By Cynthia A. Daley, Ph.D.
Sweet Grass Organics
The Holistic Management (HM) model can be applied to any type of operation, agricultural and otherwise. I have found it to be an invaluable tool for my pasture-based dairy and custom grazing business. My farm (for my Midwest friends)/ranch is located in the rolling oak foothills of the Sierra Mountains in Northern California. It’s primarily native rangeland that had been set-stock grazed for many generations. In addition, there are areas on the ranch that have been dry land farmed. Clearly extractive forms of agriculture have left its mark on this particular piece of ground. Never the less, it’s home to a native deer herd, wild turkey, quail, raptors, 16 + different species of birds, coyotes, and an occasional mountain lion and brown bear. Wyandotte creek is a seasonal stream that transverses the entire property, blessing us with water during the winter and typically short spring months.
My “whole” that I manage includes all the above, along with a handful of employees. I typically hire two interns and a few milkers/irrigators to help me operate the business along with my daughter-in-law who is in charge of marketing and sales. My holistic context, i.e., vision for the future, is to produce high quality grass-fed meat and dairy products in a way that regenerates the landscape. I also have bills to pay, so the entire process has to be a profit center without being extractive. Personally I take great pleasure in farming, it’s my DNA. I’d like to know that in the process of making healthy food for our growing population, I’m also being a good steward of the land.
I would describe a truly well managed dairy operation to be a program that optimizes water and nutrient cycles, improves energy flow; and builds community dynamics, while providing wholesome food and a profitable income. That’s my goal.
My log – jams (or weak links) are water, soil quality, and on-farm feed production. Most of my efforts have been focused on these three things. Naturally, holistic planned grazing has been an excellent tool that was implemented for all aspects of the ranch. I’ve added two livestock wells in areas where water was a limitation, allowing better utilization of the rangeland throughout the winter grazing season. I have to say, the deer have benefitted as much as the cows from this investment.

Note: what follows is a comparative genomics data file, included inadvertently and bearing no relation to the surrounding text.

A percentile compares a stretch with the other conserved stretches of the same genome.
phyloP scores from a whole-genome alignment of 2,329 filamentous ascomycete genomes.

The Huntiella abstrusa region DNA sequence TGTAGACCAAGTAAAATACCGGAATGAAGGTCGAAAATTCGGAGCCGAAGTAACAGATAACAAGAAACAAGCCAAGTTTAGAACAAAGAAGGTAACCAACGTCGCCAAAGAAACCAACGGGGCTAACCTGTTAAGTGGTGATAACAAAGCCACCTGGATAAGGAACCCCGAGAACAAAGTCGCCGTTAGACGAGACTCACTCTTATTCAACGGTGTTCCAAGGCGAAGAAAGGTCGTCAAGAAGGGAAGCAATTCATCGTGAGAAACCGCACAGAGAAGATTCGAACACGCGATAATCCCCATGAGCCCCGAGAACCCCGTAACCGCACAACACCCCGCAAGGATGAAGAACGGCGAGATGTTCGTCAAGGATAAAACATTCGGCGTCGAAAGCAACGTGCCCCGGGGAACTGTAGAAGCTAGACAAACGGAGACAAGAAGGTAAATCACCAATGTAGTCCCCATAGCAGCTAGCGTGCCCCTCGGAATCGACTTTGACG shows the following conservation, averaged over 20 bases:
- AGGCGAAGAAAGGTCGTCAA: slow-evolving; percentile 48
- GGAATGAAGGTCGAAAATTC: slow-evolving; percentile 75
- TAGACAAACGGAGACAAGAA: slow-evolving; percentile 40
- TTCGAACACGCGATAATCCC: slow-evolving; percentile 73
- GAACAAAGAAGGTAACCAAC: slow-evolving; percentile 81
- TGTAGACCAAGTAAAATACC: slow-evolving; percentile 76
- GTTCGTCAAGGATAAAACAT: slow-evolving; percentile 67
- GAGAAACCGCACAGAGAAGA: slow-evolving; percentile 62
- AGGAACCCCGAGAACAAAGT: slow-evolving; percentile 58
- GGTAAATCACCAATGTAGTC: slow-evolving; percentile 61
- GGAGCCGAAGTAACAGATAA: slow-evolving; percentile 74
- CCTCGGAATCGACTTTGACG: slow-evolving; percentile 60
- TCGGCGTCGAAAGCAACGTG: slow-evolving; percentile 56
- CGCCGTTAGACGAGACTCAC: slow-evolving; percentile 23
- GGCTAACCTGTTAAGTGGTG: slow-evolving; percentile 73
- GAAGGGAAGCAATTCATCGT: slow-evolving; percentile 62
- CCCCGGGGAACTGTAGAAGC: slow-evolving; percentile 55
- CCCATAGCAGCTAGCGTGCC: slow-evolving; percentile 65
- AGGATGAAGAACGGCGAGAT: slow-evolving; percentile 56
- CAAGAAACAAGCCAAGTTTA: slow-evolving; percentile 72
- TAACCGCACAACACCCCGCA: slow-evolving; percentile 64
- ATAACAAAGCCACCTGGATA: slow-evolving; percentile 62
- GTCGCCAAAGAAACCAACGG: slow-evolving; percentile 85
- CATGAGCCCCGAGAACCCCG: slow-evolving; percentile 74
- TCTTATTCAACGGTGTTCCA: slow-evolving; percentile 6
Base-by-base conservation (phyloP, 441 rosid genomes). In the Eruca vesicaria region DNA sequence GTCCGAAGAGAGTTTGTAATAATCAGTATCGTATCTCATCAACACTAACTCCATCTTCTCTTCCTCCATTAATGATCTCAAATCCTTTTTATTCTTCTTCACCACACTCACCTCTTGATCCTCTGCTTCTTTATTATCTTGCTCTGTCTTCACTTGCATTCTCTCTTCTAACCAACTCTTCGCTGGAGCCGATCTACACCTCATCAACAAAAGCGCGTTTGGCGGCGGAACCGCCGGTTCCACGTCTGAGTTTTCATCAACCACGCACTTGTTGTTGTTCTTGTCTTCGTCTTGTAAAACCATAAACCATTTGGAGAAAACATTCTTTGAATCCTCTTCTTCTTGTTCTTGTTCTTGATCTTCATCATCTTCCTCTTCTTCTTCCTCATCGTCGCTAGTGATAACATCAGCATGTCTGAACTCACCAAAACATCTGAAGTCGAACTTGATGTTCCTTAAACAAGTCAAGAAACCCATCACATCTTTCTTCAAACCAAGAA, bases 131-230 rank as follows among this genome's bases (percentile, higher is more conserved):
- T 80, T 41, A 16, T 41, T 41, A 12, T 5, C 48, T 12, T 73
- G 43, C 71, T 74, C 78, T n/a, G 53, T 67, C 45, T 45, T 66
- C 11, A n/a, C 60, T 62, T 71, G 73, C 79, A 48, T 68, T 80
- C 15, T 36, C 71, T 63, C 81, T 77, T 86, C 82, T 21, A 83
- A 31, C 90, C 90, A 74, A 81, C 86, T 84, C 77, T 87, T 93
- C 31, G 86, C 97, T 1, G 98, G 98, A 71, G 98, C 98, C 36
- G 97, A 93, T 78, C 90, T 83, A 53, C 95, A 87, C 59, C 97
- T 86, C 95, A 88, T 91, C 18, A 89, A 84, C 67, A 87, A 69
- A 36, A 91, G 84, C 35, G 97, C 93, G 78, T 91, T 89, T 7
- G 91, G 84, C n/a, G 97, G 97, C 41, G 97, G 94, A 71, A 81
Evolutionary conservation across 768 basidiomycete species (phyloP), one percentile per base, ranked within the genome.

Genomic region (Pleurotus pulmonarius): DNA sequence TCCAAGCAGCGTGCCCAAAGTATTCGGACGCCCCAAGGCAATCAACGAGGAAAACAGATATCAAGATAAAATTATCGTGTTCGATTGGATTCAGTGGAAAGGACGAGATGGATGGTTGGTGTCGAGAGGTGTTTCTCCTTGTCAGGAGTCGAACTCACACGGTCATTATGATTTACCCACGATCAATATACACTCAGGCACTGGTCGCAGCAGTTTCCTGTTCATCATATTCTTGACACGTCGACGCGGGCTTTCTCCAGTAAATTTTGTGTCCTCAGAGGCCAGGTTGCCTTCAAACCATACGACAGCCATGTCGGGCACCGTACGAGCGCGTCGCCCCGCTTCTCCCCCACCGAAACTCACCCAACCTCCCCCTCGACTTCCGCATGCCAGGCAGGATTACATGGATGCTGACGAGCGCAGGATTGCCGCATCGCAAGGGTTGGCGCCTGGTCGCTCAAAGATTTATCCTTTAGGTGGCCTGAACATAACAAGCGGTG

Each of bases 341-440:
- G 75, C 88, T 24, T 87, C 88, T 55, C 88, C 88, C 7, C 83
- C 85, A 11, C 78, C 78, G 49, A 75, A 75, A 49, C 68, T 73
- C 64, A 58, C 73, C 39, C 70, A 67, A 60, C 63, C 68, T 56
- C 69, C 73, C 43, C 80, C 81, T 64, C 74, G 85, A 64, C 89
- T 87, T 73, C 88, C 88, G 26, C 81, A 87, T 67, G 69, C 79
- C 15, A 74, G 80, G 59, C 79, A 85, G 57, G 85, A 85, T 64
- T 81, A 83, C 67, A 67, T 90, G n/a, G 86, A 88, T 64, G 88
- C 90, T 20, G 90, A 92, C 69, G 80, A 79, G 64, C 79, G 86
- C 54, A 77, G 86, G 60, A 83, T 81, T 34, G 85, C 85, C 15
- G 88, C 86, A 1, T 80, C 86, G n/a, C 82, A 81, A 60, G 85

I am also testing a number tools in small plots to better understand the marginal return on investment. These practices include key line sub-soiling, aeration, compost applications, fish bio-stimulants, and essential microorganisms. Each of these tools have their pros and cons, but an actual return on investment is still in the discovery stages. My monitoring program is designed to reveal their true benefits.
My dairy herd is small and consists of 50 crossbred New Zealand Jerseys that are grazed on irrigated pastures throughout the summer and native range in the winter and spring. Another barrier to profitability is cow numbers. I have overhead costs that would benefit with more “units” of production, but my feed-base won’t allow it at this point. On-farm feed production is another log-jam that I am working on by developing a second well for expanded irrigation for pasture production. By next year, my productivity should double, and my cowherd can expand.
What I like most about the HM model is that it helps me make these kinds of land management/business related decisions in a meaningful way that will take my operation in the direction I want it to go. That’s the beauty of it. Any decision that I make has to fit the holistic context for my operation, or it can’t be considered. This way I’m not distracted by noise and can stay focused on the target, i.e., my vision for a perfect future.
By using the decision analysis, it was apparent that developing additional irrigated pasture was a sound financial decision that addressed a “log-jam”, in this case, the need for more on-farm feed production. In addition, and most importantly, it brings me closer to my holistic context. Finally, I have to say, seeing that pasture come into production is really quite satisfying, I love to watch my cows eat. There is something “primal” in that activity that just makes me feel good.
As I mentioned, monitoring these decisions is essential. Projecting potential returns on investment always looks different in hind site. When you do this at home, please don’t be tempted to skew the numbers just to make yourself feel better about your choices. Looking at the hard economic reality is the lesson to be learned and can set you on the course for true economic sustainability simply by knowing what doesn’t work!! Failing unfortunately is part of the process.
I’ll end with one of my favorite quotes:
“If you continue to do what you’ve always done, you’ll continue to get what you’ve always got!!” – Henry Ford